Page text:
Over the loud speaker the announcements were made, a video played and music began, the live band playing the Gran Canaria by Los Gofiones. The ten second count down was made and the race began to a rapturous roar from the crowd and a synchronised-firework display. We set off running ran along the sandy beach. The waves crashing in and teasing our feet.

Within minutes I had to stop and remove the windproof layer that had kept me so warm for the last two idle hours. My plan was to run in short sleeves and arm warmers (which we’d received a pair of in our running pack). De-layered, I felt good. The sea breeze cooling on my skin.

After the beach we headed inland, first up a relatively small (few hundred meter) incline along a very runnable path. I ran most of it as I’d heard of the inevitable bottle necks that would follow.

Soon after this my memory already started to fade. It was night and dark. My mind was fully alert on the terrain and it was becoming rocky. Very rocky. Hard, sharp, loose rocks. We were running in and out of a river bed which felt like it went on for a long time. I often stopped to walk as others bundled past me at speed. I didn’t feel safe or comfortable running such tracks and knew I had a long run ahead. But it consumed me. I can’t recall seeing beyond the track. It was something like slow, gradual climbs up to remote villages before we hit the first aid station about 10 miles in. Yvette and Jorge were there and I fathed as always with my bottles and food before saying my good byes. I can’t fully remember the next section either. I was already in a grump. I vaguely recall a shortish climb through a forest and hurdling trees that were being cut down. Not technical, but not runnable either. It felt like we ran down through some massive mansion estate of some sort too. I remember stone walls and and a long driveway. But soon I emerged in Teror (the town, not my mental state). I think the section we’d just passed was the diverted track announced on the week of the race. It added a few km to the total distance.

At Teror the team we’re again there and we jigged and danced our way through. In TGC you are allowed external support in the vicinity of the majority of aid stations (Teror isn’t one) as long as it’s not in the actual tent. Before and after is fine. I was beginning to understand how I’d see the team or at least hear them as they shouted and ‘cooed’ endlessly into the dark. I was a little disoriented and despite studying the route and elevation I had no idea where I was. I’d continually ask which station this was and moan that the track “wasn’t very nice” (I wasn’t so articulated at the time!).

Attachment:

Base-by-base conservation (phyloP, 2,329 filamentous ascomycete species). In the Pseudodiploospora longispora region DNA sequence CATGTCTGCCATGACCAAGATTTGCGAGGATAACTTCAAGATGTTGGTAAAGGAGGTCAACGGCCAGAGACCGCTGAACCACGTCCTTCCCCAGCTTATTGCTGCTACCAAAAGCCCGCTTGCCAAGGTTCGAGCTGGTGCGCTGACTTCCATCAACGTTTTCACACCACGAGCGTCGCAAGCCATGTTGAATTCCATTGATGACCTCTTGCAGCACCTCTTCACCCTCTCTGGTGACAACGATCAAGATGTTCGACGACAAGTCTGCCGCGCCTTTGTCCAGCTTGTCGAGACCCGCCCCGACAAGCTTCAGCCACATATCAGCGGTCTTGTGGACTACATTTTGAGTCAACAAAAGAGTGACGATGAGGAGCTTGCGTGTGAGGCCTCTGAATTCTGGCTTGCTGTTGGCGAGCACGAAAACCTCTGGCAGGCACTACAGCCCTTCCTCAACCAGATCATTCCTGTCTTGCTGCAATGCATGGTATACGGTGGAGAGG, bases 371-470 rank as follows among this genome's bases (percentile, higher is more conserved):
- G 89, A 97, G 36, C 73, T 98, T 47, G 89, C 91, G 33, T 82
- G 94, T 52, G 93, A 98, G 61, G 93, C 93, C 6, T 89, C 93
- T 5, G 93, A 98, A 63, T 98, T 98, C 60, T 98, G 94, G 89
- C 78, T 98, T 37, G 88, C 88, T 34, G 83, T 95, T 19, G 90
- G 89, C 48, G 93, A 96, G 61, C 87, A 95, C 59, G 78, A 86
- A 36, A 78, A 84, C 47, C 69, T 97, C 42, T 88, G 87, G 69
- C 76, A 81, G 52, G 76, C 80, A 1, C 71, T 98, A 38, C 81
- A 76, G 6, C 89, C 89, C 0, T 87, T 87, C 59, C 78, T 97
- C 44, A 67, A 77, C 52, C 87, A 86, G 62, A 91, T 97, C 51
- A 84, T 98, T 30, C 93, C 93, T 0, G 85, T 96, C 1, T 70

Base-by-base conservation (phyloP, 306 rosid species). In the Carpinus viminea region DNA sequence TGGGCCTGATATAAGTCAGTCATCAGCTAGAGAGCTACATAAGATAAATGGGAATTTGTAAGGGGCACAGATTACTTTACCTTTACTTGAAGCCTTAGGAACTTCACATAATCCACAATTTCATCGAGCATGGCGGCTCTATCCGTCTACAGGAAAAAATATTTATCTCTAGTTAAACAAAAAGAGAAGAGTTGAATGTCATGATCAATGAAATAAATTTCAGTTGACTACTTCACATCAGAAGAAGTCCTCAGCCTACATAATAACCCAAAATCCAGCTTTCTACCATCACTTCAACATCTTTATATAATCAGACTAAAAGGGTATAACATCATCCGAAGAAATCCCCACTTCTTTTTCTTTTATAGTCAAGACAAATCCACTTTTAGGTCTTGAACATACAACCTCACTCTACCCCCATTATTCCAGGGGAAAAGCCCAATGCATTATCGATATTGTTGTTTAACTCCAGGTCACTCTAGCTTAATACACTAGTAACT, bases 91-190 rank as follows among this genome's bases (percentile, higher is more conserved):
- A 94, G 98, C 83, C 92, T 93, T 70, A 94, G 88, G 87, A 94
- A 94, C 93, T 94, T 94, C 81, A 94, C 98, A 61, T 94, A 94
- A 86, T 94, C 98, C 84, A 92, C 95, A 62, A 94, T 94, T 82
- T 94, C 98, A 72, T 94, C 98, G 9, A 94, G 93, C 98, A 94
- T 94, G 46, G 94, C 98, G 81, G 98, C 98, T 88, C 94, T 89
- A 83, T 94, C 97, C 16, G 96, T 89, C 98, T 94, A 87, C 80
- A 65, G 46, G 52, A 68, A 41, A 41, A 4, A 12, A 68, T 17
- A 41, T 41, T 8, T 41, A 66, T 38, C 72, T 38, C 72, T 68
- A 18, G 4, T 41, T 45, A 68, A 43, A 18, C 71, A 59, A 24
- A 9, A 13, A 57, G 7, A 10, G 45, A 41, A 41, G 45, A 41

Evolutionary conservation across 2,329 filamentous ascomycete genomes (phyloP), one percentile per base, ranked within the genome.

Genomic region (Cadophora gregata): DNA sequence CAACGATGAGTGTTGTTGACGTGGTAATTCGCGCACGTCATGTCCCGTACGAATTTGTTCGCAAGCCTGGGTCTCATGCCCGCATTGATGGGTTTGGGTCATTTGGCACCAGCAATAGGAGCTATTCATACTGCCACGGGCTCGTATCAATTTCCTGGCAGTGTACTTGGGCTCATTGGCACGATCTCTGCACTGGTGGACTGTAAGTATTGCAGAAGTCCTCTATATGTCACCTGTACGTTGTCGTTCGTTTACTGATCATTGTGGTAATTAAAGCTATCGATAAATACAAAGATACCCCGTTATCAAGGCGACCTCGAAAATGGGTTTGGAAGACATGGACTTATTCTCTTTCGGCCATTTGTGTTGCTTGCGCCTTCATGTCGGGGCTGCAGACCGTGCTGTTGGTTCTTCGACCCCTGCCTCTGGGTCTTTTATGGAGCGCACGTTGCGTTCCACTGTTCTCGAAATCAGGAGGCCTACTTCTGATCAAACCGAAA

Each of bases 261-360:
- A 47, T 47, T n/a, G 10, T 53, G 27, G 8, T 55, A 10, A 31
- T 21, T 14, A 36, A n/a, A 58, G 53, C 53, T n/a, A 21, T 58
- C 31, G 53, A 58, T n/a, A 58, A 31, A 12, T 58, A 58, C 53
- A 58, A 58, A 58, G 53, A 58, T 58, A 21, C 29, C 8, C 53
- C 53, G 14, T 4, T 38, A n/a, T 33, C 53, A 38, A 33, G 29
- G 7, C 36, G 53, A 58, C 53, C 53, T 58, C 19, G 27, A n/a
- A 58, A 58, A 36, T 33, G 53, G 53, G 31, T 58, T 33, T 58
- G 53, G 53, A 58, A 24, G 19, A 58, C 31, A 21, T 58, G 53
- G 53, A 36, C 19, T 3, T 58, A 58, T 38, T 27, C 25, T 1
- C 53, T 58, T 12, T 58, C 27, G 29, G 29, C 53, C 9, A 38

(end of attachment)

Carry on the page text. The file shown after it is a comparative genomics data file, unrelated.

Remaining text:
Beyond Teror the real elevation began. I remember one muddy-clay like climb through the dense forest which I took my poles out for. I blasted past runners as we climbed and was then blasted past in return as we went back down. The downhills were steep and rocky. Not loose like the riverbed thankfully. This would be one of the things I’d come to notice about the race – it’s very runnable. Over such a long distance I can’t run that far. And much of the terrain, as painful as the rocks are, is very runnable indeed. Especially when momentum takes control.

At some point along the way I passed another check point where Yvette and Jorge were waiting outside once I’d emerged from some minor DIY repairs. My left nipple was sore and my shoes were filled with sticks and stones. Whilst other runners fueled on warm coffee I patched up and got re organised. You quickly learn in ultras not to dwell on pains and discomforts but to sort them ASAP! I set off back into the night.